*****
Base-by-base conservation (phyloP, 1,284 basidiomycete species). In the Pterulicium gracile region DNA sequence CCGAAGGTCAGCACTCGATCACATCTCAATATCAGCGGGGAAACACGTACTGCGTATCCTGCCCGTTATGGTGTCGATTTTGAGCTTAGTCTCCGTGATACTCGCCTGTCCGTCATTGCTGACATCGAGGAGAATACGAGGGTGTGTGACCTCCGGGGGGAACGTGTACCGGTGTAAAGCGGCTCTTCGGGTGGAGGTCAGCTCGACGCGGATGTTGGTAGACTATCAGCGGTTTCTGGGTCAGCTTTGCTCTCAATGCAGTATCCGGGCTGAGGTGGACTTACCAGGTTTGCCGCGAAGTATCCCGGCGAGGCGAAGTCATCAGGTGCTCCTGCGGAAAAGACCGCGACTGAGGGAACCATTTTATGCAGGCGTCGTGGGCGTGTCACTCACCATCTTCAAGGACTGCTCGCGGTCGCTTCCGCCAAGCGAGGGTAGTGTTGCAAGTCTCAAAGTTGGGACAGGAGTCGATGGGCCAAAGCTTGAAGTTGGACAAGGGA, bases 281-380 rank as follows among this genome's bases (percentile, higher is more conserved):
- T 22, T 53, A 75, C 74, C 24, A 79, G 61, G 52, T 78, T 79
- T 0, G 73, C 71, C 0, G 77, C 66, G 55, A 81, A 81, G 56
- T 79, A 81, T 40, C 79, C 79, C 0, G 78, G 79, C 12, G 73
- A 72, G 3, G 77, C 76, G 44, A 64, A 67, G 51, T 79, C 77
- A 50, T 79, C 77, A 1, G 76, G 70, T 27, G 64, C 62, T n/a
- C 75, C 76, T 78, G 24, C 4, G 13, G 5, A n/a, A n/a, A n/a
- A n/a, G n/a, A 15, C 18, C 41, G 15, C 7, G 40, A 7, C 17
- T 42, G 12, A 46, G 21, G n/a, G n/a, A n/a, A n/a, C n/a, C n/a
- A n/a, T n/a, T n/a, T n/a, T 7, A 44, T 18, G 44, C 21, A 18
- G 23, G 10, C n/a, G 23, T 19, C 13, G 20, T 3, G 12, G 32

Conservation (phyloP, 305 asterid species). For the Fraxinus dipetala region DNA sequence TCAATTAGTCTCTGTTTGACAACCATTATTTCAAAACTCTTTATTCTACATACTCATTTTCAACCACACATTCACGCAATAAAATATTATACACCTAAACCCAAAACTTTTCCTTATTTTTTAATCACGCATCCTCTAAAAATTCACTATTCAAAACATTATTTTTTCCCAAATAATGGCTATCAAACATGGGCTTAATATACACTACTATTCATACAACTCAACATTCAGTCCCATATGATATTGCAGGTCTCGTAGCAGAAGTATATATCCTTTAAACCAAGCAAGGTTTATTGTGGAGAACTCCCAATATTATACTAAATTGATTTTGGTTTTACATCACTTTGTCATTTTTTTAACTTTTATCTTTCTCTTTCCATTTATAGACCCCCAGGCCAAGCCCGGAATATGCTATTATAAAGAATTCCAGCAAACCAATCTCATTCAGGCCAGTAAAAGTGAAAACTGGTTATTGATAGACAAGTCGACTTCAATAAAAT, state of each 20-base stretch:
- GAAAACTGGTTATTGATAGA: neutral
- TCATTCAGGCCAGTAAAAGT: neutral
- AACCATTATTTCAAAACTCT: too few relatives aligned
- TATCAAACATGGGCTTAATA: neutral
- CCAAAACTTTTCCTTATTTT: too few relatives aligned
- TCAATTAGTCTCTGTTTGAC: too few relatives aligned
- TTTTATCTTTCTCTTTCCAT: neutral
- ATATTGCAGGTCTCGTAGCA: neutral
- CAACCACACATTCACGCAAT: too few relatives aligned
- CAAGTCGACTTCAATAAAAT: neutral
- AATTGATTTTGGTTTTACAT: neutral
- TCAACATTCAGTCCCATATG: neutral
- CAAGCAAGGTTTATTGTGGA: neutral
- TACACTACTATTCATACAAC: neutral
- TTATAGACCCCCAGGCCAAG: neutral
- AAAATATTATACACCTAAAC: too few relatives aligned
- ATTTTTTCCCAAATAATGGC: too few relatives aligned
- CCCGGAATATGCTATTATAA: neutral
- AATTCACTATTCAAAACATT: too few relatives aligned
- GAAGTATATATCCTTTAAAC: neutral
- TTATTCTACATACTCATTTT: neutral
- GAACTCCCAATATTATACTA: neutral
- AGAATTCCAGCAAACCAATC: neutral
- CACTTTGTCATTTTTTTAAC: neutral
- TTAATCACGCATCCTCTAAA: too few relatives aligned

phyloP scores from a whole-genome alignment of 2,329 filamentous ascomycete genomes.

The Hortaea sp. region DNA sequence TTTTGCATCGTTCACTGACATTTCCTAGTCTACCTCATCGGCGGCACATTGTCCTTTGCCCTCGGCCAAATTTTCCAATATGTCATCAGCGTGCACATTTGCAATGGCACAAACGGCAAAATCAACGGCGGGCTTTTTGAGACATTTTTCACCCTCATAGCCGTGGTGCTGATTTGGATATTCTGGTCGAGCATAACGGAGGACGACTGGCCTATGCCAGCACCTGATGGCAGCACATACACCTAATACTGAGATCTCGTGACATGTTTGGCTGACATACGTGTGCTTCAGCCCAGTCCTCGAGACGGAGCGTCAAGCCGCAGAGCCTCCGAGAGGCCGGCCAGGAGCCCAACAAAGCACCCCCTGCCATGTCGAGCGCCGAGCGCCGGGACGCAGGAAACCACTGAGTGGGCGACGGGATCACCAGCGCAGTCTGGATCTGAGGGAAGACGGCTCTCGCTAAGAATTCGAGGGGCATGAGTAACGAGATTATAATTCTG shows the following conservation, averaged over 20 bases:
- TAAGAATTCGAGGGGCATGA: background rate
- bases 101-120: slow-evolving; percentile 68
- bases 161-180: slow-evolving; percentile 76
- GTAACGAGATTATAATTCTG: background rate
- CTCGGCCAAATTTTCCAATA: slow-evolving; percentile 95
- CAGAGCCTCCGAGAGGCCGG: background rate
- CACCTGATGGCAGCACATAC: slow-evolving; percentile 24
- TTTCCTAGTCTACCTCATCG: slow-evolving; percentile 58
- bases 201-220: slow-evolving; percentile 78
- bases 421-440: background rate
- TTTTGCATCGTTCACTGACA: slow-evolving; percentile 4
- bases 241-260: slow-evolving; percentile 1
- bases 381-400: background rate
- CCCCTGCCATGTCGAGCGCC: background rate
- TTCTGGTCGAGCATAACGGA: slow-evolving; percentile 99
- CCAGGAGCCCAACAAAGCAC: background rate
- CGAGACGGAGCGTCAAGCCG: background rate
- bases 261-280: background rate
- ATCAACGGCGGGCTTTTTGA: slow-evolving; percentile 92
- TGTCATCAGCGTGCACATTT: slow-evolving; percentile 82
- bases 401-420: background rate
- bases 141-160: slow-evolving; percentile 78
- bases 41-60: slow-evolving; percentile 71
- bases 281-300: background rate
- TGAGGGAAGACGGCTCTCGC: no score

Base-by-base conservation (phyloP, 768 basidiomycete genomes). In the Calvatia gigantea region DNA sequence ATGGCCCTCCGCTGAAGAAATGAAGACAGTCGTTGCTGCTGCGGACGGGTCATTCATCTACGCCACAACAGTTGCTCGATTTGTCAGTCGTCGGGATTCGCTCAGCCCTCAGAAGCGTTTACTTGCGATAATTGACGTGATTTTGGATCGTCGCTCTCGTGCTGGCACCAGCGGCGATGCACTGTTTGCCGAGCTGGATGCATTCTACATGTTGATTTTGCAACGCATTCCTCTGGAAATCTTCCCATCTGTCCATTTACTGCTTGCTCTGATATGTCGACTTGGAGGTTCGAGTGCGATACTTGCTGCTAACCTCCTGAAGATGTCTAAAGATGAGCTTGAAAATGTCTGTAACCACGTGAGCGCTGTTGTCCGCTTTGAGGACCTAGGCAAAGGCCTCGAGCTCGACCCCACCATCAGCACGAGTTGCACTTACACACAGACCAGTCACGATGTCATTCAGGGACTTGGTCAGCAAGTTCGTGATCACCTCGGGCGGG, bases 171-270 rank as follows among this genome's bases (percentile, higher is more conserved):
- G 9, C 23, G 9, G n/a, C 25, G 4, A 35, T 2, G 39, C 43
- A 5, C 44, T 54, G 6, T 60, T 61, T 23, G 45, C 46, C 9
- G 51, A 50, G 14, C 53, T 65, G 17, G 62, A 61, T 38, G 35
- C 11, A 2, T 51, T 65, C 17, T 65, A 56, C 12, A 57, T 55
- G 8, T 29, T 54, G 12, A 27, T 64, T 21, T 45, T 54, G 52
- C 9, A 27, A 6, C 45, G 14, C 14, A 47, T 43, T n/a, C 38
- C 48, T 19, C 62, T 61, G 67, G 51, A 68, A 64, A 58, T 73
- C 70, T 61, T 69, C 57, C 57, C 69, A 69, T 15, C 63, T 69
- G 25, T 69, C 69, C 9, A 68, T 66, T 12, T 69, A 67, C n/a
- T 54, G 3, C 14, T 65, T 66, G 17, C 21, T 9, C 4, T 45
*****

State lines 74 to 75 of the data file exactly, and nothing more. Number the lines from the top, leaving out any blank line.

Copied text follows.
- G 25, T 69, C 69, C 9, A 68, T 66, T 12, T 69, A 67, C n/a
- T 54, G 3, C 14, T 65, T 66, G 17, C 21, T 9, C 4, T 45